Horsehead and Flame Nebulae in Orion – 04/01/2014

Horsehead Platesolved

Image Plate Solved – Click to Enlarge

The Horsehead and Flame Nebulae in Orion - Click to Enlarge

The Horsehead and Flame Nebulae in Orion – Click to Enlarge

I’ve finally got my first image of my favourite set of objects in the entire sky – the Horsehead nebula (IC 434) and Flame Nebula (NGC 2024) complex in Orion.   These objects are part of a large complex of nebulae throughout Orion.  However, as a photographic target, I think this area is one of the finest in the heavens.  Te large star in the centre is Altinak, which is the left-most star of Orion’s belt (if you’re in the northern Hemesphere).

It was taken with my astro-modded Canon EOS 1100D, with Astronomik CLS filter for light pollution reduction.  It’s the result of 24x 4 minute exposures at ISO 800, totalling 96 minutes of exposure time.  It was taken through the Revelation 80mm f/6 semi-apo refractor, mounted on the HEQ5 pro, and guided using my finder guider equipped with QHY5v via PHD.  It was processed in Deep Sky Stacker, including Dark, Flat and Bias frames, and stretched and fiddled with in Photoshop, then finished off in Lightroom, and cropped slightly to balance the composition.

This is the result of several firsts.

i) The first light of my Astronomik CLS light pollution filter.

ii) The first (proper) light of my Canon 1100D astro-modded camera

iii) The first time I’ve collected over an hour of data for a single image.

I’m extremely happy with the result.  I’m so glad I’ve finally been able to image this object that has been elusive to me ever since I started astronomy about 25 years ago.

People are often amazed at what data is in the frames once the processing is done.  Just out of interest, below is a single 4-minute exposure from the imaging session.  It’s only when 24 of these were combined, and then the result was ‘stretched’ to bring out the dynamic range of the image, that the end result came near…

Horsehead single sub CLS

A single Sub-Frame from the imaging session that produced the picture at the top. Click to Enlarge.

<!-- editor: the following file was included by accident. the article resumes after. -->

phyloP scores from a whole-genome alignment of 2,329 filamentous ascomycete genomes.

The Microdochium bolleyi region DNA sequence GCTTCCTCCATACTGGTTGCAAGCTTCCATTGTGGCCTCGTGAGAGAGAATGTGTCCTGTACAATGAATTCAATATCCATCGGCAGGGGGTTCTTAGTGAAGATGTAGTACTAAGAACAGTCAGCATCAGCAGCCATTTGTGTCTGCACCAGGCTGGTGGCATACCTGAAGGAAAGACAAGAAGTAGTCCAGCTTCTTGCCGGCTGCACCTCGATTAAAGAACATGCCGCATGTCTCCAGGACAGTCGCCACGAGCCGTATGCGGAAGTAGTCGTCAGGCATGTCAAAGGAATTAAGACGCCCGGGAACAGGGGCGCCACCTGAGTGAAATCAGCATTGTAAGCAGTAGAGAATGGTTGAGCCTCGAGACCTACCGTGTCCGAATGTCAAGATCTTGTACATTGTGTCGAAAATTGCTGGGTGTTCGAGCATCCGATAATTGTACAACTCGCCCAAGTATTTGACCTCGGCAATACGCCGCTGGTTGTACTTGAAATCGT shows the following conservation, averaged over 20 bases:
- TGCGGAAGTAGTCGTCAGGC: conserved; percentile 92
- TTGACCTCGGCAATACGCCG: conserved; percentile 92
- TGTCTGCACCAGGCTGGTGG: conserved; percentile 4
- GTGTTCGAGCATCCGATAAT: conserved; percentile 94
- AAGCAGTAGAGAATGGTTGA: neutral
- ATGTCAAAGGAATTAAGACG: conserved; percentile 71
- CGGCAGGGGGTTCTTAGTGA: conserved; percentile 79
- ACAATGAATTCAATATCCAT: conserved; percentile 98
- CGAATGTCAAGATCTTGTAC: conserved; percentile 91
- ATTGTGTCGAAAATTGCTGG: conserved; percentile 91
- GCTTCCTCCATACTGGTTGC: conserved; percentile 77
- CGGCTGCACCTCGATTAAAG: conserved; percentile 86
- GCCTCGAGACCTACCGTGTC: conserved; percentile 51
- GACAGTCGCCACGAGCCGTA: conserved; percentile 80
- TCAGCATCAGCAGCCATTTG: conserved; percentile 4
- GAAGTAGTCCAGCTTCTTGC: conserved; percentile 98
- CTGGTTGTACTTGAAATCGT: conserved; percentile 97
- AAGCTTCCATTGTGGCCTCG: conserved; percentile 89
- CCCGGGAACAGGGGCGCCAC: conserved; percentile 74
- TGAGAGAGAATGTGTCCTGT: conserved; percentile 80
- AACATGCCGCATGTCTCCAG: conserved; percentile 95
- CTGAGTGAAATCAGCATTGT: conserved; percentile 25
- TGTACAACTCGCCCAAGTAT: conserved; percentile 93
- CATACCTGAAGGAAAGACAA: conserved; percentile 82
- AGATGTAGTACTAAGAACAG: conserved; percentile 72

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4 Responses

  1. David Coyle says:

    Superb image, I have just had my 1100d modded and this image has just confirmed my
    decision. I have not had a chance to use it yet, and now I cant wait.

    • Adam says:

      I would 100% recommend having your camera modded. It definitely makes a big difference.

      You’ll have good results with that one 🙂

  2. Noah4x4 says:

    This page has been a great help to me!

    I have had three attempts at the Horsehead/Flame with my new Atik Horizon and my subs encouragingly look like the single sub frame that you have posted. Each time I have started with about 30% cloud then been overwhelmed by 99% persistent clouds after little more than ten minutes. The weather has been shocking and inconsistent for at least three months (north Essex). But that is only the headline to my experience….

    I see you stacked 24 x 4 minutes. I have Hyperstar so should be able to use somewhat shorter exposures, but it’s clear that I need to spend far longer on this target. What has been throwing me is that whilst my Horsehead/Flame images have not improved from stacking the subs, I have still been able to see (say) the Orion Nebula on screen despite the cloud completely obscuring all of of Orion’s stars to the naked eye and only nearby super bright Sirius peeping through the soup.

    It’s a peril of having a fully wireless EAA set up whereby I view using a remote laptop in warm ‘mission control’. The clouds then creep up on me unknowingly; I blame the software; waste another ten minutes remotely flitting between bright and dim objects trying to work out what is going on; then the bright objects haze over; then I step outside to find I can see zilch with the naked eye and cry! The Orion Nebula images were stacked before complete obliteration by cloud. There is something to be said in favour of freezing your wotsits off outside where one can monitor conditions with the naked eye, but I do like being able to enjoy video astronomy in my cosy warm office (properly converted garage).

    • Adam says:

      Thanks Noah! I’ve actually redone this target recently, and got what I feel is a better final result. I’ll be posting soon, but that particular one is only 11x 5min exposures, so you can definitely get decent results without a massive amount of data (though obviously, as always, the more the better!) I find this is one object that there’s massive difference on when stacked – strange you’re not finding the same. What stacking software are you using?

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